Few things in life can compare to the joy of finally crossing the threshold of your first home. If you are like most of us, you have been dreaming of this day for years and years – it has finally arrived!
The financial bonus of course is that you have probably just made one of the most important investment decisions you will ever make.
Here are some guidelines to help you make a wise decision on both counts –
Step 1: What’s your price range?
First step is to work out what price range you are looking at, and that’s a function of deciding how much you have on hand and how much you will be able to pay every month for the privilege of owning your own home.
And whilst it’s always tempting to over-commit yourself, over-confidence as to how far you can stretch your budget is a mistake likely to end in tears. So keep reminding yourself to be realistic when you work out what your new monthly costs will be.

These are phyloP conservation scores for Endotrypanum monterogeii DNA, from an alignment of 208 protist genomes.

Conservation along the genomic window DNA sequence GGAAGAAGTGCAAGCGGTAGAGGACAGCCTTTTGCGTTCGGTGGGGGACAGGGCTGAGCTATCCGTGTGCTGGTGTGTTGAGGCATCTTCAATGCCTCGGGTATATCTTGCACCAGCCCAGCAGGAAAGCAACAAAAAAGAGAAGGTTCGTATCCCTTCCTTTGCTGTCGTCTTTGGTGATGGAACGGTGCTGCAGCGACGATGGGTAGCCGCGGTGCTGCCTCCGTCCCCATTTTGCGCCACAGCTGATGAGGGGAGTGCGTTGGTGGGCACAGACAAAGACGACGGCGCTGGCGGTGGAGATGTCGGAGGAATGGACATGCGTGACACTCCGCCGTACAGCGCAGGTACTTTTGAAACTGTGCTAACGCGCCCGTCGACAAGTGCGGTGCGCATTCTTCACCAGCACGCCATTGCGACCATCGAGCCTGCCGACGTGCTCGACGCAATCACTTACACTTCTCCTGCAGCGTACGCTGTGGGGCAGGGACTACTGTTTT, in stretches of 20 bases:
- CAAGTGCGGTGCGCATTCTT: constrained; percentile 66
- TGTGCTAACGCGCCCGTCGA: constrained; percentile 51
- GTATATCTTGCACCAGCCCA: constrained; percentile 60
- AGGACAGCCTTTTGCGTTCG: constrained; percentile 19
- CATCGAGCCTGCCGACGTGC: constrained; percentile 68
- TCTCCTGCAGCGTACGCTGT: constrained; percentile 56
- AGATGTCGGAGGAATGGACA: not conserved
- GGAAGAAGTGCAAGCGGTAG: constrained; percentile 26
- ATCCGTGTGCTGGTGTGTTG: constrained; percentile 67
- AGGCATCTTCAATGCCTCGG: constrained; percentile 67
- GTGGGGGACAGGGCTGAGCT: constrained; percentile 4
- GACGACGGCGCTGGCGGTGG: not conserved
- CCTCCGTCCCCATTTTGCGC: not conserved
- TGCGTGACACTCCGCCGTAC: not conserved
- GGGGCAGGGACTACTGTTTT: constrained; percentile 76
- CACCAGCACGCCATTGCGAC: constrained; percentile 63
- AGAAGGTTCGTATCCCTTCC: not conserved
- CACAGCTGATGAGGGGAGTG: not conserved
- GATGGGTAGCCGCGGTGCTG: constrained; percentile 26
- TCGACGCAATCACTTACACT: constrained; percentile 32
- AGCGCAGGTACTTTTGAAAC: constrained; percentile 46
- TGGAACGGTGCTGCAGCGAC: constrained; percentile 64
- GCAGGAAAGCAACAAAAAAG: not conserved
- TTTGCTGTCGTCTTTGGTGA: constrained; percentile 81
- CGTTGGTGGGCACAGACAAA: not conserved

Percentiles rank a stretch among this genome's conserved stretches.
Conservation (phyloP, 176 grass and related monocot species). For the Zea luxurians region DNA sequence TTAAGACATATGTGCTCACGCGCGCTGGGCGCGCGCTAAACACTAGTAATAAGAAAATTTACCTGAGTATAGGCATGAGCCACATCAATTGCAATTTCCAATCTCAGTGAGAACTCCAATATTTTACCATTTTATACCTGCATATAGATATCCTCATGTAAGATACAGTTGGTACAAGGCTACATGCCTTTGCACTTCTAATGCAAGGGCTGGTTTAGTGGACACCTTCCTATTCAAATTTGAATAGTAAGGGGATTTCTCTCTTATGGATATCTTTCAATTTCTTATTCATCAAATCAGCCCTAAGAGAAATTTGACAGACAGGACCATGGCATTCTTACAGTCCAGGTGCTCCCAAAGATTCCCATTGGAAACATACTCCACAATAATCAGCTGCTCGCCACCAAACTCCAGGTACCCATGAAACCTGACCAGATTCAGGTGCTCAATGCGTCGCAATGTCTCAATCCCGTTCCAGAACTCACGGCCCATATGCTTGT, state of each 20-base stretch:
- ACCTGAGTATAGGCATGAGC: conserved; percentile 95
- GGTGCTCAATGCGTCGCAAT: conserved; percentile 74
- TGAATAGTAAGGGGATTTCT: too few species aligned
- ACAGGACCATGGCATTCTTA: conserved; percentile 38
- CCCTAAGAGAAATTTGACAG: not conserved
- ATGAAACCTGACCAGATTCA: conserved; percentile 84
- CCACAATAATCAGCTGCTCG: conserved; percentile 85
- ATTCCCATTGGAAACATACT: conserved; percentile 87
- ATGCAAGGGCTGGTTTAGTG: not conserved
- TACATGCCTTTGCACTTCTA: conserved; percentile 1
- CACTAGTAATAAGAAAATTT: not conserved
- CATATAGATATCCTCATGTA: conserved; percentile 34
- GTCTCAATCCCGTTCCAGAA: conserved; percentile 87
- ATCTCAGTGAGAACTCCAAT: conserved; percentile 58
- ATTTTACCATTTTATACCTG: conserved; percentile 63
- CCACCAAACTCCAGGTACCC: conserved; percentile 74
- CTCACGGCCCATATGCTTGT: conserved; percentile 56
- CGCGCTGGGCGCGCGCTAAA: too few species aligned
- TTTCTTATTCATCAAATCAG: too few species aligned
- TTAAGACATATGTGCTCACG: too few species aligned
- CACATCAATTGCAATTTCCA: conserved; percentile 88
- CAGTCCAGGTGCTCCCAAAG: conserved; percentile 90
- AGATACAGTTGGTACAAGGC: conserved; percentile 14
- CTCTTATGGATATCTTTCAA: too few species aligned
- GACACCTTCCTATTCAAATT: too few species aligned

Checking your credit score at this stage will also avoid any unpleasant surprises when you come to apply for a bond.
What will your monthly costs be?
Your bond repayments: Your big monthly expense is likely to be your monthly bond instalments, so start off by using one of the many online calculators to establish how much you will be able to borrow on a home loan without breaking your budget when it comes to the repayments. Think carefully about how happy you will be with the lifestyle you can afford after paying your bond every month.
When you first apply for a bond shop around for the best interest rate and, with rates already starting to rise again, be absolutely certain that even if interest rates do at some stage return to the high levels we have seen in the past, you will always be able to afford the monthly repayments.